Lockport Union-Sun & Journal Online

Local News

September 20, 2013

Area sees moderate job growth

Lockport Union-Sun & Journal — August was another month of moderate job growth in the Buffalo Niagara Falls region.

The region’s job market grew by 0.9 percent during August, with local employers adding 5,000 jobs over the past 12 months, according to numbers released Thursday by the state labor department. The private sector had even more success, with a 1.4 percent or 6,400 job increase since August 2012. 

“Overall, these are pretty good numbers,” said John Slenker, a Labor Department analyst. “It was a pretty good month... it’s been a very nice string with good numbers.”

Slenker said there was a weakness in construction employment, at a time when the region has more highly visible building projects than it has had in years. It may reflect a general shortage of skilled tradesmen, as well as the impact of federal government budget cutbacks on road construction, he said.

“You’re seeing cranes in Buffalo, something we haven’t seen in awhile,” Slenker said. “But a lot of projects are finishing up.”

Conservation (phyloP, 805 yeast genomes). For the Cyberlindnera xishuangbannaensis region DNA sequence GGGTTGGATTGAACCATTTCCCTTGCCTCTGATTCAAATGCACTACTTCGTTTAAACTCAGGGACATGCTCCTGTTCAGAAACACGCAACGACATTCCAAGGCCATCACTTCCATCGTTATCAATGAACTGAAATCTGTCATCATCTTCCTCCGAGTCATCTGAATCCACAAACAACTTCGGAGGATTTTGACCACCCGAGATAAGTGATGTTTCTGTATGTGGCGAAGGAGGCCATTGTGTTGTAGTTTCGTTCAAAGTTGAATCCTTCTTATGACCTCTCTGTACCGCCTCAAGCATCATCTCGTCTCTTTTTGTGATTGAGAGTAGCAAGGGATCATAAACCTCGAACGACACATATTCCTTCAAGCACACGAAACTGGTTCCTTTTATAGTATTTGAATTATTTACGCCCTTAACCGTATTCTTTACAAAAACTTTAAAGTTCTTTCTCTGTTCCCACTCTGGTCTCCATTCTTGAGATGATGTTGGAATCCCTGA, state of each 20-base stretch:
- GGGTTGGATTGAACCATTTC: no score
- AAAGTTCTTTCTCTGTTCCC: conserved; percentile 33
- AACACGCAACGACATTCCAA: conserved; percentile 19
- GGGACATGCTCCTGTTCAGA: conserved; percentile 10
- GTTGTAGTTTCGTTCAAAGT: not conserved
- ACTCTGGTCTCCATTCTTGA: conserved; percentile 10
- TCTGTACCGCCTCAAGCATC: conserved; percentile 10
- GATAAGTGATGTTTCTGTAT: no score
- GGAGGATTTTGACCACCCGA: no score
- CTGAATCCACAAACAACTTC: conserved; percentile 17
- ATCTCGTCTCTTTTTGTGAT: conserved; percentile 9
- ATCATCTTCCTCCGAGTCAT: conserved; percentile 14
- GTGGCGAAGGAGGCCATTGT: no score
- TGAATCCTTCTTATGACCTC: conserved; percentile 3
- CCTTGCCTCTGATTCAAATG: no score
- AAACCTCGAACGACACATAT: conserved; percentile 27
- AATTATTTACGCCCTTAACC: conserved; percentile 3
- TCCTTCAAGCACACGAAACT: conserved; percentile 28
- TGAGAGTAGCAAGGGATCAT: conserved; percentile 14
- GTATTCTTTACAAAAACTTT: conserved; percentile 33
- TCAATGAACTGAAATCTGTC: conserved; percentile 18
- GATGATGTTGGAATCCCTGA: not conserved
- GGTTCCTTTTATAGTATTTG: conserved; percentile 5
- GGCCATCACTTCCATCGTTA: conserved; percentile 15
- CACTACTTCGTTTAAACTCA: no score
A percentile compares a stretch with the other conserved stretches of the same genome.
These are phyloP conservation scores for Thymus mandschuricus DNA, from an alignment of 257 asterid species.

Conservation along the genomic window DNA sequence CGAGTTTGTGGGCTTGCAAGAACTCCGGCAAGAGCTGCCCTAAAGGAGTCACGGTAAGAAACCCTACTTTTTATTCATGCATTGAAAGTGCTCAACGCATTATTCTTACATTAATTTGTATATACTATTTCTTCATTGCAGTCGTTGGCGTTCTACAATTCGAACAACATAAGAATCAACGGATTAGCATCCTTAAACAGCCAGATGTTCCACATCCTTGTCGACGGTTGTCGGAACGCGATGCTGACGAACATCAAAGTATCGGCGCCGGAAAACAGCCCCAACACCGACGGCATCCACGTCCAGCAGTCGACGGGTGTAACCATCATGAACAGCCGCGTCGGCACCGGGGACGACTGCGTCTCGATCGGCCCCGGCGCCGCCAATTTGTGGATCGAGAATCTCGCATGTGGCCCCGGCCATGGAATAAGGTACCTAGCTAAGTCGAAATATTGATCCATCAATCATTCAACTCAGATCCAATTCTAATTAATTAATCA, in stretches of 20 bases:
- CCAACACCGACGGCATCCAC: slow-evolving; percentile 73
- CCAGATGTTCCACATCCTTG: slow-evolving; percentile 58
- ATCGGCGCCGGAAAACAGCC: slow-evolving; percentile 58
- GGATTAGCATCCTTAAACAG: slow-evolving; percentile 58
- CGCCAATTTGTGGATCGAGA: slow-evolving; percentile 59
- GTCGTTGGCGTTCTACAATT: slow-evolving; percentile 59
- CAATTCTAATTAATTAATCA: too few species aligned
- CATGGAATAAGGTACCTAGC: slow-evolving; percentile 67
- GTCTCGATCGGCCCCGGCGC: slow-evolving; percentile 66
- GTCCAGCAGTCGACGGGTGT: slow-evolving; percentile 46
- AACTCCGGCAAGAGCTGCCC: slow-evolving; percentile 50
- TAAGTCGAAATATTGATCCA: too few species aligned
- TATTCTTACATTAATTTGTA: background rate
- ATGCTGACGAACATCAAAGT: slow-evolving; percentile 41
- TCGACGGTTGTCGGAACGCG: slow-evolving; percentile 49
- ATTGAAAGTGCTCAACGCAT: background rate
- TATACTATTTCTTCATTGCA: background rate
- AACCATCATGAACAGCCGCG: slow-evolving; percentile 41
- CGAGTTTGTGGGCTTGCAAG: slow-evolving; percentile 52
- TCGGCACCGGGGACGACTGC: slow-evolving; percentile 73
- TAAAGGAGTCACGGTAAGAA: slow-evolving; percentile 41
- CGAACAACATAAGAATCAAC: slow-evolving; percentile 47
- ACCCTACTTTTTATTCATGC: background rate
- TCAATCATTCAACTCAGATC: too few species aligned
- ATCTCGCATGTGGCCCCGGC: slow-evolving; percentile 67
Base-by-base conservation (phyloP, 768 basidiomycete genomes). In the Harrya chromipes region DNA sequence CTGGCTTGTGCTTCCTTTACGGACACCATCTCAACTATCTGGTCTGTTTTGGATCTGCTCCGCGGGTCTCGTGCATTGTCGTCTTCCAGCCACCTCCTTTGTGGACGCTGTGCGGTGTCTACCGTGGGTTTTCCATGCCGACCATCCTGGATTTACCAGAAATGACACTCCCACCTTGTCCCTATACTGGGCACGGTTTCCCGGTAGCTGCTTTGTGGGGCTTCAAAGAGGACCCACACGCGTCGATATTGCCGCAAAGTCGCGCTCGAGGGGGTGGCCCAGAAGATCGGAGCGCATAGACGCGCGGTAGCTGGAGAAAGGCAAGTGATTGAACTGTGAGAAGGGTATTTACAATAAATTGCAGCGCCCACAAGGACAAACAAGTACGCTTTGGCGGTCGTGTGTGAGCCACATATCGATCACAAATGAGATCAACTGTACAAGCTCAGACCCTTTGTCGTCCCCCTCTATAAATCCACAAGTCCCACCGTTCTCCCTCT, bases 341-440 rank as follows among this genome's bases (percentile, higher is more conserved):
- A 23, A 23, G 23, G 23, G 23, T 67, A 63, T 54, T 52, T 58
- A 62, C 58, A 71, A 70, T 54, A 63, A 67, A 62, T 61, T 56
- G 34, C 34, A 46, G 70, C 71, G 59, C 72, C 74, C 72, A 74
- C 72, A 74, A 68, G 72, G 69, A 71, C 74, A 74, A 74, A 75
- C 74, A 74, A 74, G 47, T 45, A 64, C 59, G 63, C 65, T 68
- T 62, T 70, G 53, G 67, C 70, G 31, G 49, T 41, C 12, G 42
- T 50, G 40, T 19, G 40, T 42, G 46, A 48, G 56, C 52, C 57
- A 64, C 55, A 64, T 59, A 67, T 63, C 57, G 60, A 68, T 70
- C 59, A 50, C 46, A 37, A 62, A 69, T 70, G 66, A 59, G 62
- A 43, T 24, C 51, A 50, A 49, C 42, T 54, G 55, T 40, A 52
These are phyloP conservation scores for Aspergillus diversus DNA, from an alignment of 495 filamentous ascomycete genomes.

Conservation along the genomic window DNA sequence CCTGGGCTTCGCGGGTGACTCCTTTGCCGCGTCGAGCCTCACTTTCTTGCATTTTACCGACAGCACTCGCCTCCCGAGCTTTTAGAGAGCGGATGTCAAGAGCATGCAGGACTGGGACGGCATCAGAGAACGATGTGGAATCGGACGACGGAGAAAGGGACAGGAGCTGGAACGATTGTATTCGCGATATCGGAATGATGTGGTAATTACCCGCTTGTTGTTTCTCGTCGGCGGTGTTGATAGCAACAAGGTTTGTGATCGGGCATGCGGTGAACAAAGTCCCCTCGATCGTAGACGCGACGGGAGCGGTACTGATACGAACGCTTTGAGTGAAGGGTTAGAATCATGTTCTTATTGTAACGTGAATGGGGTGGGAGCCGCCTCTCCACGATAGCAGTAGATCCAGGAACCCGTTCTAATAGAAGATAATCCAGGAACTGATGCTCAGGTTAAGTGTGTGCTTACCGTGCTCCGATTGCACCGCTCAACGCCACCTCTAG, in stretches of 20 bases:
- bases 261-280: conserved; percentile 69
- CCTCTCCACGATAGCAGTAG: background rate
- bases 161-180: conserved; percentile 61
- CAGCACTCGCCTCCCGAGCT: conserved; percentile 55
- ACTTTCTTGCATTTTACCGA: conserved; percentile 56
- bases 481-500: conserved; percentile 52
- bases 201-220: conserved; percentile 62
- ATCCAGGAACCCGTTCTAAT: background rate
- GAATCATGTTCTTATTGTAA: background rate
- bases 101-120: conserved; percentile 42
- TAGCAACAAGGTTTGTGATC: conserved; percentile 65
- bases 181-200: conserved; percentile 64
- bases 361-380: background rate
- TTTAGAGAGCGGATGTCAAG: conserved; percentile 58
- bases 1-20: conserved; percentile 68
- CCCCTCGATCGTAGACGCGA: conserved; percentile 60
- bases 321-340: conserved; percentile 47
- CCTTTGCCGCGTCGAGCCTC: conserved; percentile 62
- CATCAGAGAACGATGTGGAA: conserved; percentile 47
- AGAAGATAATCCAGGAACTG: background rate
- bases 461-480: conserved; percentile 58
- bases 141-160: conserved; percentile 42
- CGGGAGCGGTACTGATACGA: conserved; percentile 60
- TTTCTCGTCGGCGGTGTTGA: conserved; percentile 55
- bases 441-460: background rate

There’s also a slight weakness in the government job sector, particularly in education. But that won’t be a problem for long, Slenker said, as kids returned to school this month.

Job gains locally were centered in educational and health services with 4,000 new jobs, leisure and hospitality (2,100) and professional and business services at 1,200.

Losses were greatest in manufacturing with 400 lost jobs and government employment decreased by 1,400 over the year. Manufacturing was down locally, but the loss isn’t as bad as it had been in the past, Slenker said.

The state added 22,700 private sector jobs in August, which officials said raised New York’s private sector job count to 7,459,600, an all-time high.

“The New York state economy experienced its largest monthly jobs gain since January. New York remains just one of nine states to have regained all of the private sector jobs lost during the recession,” said Bohdan M. Wynnyk, deputy director of the Division of Research and Statistics, in a statement.

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